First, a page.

Pakistan Stepping Up Rights Of The Differently-Abled

Pakistan Stepping Up Rights Of The Differently-Abled
The rights for disabled or differently-abled persons have never been a major talking political or policy point in Pakistan. Throughout the years, there has been a lack of laws, policies as well as practical steps for this section of the society. According to the 1997 census, there were 2.49% disabled persons in Pakistan, while in 2017, the number reduced to 0.48%. Meanwhile, other reports suggested the number of these people ranges from 3.3 million to 27 million in the country.  But this portion has never been part of political discussion, policymaking, or election promises of the major political parties.

Since 2018, after Prime Minister Imran Khan took the office, the government has taken multiple positive steps for disabled persons. Supreme Court of Pakistan also issued a special judgment regarding these individuals. The first vital policy step, taken by the current government, was the passing of the ICT Rights of Persons with Disabilities Act 2020 by the National Assembly in January. The step was lauded by World Health Organization (WHO). The organization’s technical advisor Dr Maryam Malik said: “We hope that the bill would be passed by the Senate of Pakistan with the same interest and will be implemented in letter and spirit.” Dr Malik added that Minister of Human Rights Dr Shireen Mazari had taken a personal interest in getting the bill approved from the house.

Commenting on the rights of disabled persons, Mazari stated, “Pakistan Tehreek-e-Insaf-led government wants to help bring people with disabilities into society’s mainstream to allow them to contribute to Pakistan’s development.”

In September, the law was passed by the joint Parliament, raising hopes that the discrimination against these individuals, especially in the workplace, would be tackled.

“We finally got our ICT Rights of Persons with Disabilities Bill passed through the joint session. It has been an almost two-year-long struggle but finally, the Bill has been passed,” Mazari said.

Another major reason for passing this law was a petition signed by 5,200 people, which was sent to the parliament in December 2019. The petition was part of the Equal World campaign, which was launched by Sightsavers, the National Forum of Women with Disabilities, and the Community Based Inclusion Development Network (CBIDN).

Commenting on the development, Country director of Sightsavers’ Munazza Gillani said, “The introduction of this law represents a historic step for our country and we thank the government for making this happen.”

The new law advocates the political participation of individuals living with disabilities, along with equality in education and employment, and equality before the law. Furthermore, the law covers the areas of ease of access and mobility, protection from violent, abusive, and discriminatory behavior.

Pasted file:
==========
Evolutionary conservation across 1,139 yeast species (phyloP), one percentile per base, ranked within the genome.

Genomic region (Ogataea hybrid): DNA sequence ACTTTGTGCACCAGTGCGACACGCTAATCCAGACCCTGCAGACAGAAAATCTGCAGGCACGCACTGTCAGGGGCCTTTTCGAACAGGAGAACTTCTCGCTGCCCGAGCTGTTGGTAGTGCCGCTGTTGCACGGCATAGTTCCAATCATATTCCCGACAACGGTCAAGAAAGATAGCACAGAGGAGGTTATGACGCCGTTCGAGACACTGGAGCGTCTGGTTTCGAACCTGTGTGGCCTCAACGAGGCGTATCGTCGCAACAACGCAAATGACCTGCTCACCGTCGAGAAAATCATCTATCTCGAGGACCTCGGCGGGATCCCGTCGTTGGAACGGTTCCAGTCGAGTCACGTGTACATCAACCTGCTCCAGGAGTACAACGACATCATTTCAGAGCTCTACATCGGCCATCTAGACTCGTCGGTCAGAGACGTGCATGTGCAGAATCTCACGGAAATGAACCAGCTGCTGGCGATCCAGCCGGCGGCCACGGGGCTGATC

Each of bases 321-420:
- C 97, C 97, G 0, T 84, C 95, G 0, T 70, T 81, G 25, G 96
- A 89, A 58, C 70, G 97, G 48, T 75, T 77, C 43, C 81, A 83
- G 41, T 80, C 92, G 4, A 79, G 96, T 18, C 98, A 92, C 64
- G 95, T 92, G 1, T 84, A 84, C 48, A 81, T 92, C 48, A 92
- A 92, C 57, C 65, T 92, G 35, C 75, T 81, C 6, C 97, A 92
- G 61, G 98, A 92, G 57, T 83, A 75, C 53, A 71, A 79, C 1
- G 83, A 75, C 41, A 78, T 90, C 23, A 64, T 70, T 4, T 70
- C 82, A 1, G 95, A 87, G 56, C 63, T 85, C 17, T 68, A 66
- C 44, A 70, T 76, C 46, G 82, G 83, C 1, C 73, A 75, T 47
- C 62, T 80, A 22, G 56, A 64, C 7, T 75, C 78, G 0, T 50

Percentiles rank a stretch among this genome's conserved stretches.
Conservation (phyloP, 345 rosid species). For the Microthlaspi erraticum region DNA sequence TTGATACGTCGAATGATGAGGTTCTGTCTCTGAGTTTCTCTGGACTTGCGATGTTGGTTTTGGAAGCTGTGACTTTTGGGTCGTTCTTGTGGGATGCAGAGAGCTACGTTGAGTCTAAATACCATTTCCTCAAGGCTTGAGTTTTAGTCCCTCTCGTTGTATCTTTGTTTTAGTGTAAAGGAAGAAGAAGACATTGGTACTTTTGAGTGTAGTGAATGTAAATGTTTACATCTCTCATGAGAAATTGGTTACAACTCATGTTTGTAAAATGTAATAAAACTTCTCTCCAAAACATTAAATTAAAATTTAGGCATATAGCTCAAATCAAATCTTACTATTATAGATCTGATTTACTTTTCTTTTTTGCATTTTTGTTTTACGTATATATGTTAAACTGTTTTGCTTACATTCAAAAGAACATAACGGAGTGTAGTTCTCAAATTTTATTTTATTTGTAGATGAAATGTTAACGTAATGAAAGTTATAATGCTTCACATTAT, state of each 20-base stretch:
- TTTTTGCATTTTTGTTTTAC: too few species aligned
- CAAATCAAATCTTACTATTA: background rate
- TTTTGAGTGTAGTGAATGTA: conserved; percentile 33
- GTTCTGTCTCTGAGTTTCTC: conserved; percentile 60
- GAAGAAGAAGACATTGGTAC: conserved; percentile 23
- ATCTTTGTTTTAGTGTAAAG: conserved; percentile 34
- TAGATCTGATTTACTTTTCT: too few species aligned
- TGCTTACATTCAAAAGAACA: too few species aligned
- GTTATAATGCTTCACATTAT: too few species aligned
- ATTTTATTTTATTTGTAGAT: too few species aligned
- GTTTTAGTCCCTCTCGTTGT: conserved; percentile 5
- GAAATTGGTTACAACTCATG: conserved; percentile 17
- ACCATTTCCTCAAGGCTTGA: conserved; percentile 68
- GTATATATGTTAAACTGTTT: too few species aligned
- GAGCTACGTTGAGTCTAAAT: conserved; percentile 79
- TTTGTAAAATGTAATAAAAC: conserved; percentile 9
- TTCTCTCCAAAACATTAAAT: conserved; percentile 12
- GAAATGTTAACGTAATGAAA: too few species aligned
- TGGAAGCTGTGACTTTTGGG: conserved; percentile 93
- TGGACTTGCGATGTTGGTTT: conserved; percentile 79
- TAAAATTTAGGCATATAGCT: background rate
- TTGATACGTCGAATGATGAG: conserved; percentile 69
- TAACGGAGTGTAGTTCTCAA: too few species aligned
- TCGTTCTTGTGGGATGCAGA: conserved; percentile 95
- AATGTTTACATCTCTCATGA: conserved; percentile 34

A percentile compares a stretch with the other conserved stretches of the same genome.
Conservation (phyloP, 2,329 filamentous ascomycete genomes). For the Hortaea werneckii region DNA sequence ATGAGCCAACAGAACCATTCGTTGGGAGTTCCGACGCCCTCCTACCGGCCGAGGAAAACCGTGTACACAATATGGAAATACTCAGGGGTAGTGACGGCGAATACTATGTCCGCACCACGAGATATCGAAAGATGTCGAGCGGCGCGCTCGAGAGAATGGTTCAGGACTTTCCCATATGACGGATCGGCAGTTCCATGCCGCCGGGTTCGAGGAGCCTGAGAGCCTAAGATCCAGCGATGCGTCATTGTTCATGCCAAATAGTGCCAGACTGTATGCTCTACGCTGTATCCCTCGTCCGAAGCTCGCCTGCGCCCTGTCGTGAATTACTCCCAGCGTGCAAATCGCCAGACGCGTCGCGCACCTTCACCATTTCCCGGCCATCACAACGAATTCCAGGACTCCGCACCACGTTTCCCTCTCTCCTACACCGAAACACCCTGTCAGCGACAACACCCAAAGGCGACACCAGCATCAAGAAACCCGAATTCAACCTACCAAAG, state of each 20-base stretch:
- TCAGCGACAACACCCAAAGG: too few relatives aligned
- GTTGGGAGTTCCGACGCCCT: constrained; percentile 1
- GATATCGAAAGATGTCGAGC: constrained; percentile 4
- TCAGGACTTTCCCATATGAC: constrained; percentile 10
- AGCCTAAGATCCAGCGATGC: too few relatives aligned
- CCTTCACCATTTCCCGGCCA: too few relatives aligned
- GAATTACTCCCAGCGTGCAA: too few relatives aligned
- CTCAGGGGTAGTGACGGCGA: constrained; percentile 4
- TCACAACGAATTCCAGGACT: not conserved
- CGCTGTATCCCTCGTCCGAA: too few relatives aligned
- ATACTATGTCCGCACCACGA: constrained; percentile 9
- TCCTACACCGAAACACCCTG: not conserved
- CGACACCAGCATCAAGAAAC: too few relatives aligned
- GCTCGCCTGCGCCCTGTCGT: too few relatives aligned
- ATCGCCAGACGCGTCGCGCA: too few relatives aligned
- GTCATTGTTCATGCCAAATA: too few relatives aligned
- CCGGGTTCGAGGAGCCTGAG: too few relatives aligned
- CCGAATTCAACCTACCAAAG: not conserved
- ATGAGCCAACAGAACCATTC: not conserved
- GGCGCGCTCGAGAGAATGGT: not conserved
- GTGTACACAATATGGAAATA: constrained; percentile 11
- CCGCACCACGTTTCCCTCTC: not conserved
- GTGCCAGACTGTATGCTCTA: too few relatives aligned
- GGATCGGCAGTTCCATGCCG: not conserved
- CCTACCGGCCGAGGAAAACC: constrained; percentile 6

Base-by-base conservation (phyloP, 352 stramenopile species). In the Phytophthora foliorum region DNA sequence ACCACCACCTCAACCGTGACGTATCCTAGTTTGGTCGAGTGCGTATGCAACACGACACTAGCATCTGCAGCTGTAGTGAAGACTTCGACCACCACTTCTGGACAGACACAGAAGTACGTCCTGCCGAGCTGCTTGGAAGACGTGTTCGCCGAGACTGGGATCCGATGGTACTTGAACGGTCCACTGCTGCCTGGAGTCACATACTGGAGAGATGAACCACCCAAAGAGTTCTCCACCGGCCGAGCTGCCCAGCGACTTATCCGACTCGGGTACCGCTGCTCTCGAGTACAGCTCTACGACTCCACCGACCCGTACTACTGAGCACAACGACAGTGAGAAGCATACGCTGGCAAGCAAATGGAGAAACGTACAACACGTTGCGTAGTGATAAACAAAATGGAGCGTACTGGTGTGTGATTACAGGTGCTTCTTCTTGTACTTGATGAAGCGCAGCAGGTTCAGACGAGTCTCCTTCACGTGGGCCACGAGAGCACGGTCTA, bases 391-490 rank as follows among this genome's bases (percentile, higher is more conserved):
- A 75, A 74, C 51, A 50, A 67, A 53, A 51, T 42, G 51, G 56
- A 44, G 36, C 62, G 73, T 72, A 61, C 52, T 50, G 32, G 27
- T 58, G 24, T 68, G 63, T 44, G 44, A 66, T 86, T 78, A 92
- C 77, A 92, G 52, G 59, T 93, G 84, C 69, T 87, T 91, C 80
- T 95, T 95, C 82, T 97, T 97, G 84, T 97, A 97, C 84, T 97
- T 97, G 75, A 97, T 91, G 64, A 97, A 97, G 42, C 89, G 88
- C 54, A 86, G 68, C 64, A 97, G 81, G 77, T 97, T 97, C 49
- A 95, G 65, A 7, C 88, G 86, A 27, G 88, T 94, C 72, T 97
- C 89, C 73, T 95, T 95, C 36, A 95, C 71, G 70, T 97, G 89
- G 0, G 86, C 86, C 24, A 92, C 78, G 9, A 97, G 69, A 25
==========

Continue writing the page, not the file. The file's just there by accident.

In July 2019, Supreme Court issued a landmark decision, directing the federal and provincial governments to take steps for equal participation of people with disabilities. The court issued the verdict in response to a petition filed by a person with a disability, who was denied a job as an elementary school teacher in Multan.

Under the law in Pakistan, there is a 2% quota for disabled persons, hence, the court ordered to implement this law at every tier. The verdict also upheld the reasonable accommodations principle recognized in the Disability Rights Convention. The top court also ordered the governments to discontinue the use in all official documents of derogatory terms i.e., “disabled”, “physically handicapped”, and “mentally retarded”. The court directed to replace these words with “persons with disabilities” or “persons with different abilities”.

The ruling party has also taken few other steps for disabled persons, including free medical treatment at hospitals registered under the Sehat Insaf Card scheme and the provision of free wheelchairs and white canes.

The PTI government in Khyber Pakhtunkhwa (KP) has also constructed separate tracks and ramps for them at BRT Peshawar. Meanwhile, Pakistan's first smart road for visually impaired people was inaugurated in Attock in October.

Furthermore, Prime Minister Imran Khan announced financial support for the families of Disabled Persons on International Day of the Disabled on December 3, 2020.

“Under the Ehsaas Kafaalat Policy for Special Persons, two million differently-abled individuals will receive a monthly stipend of Rs. 2,000,” Khan said.

Observers underline that the above-mentioned policies, orders and steps show that the country is heading in the right direction in this regard. They maintain there is still a long way to go, but it is a start to establish hope that government will keep a consistent approach in its policies, and will work for its proper implementation in the country.

The writer is a Lahore-based journalist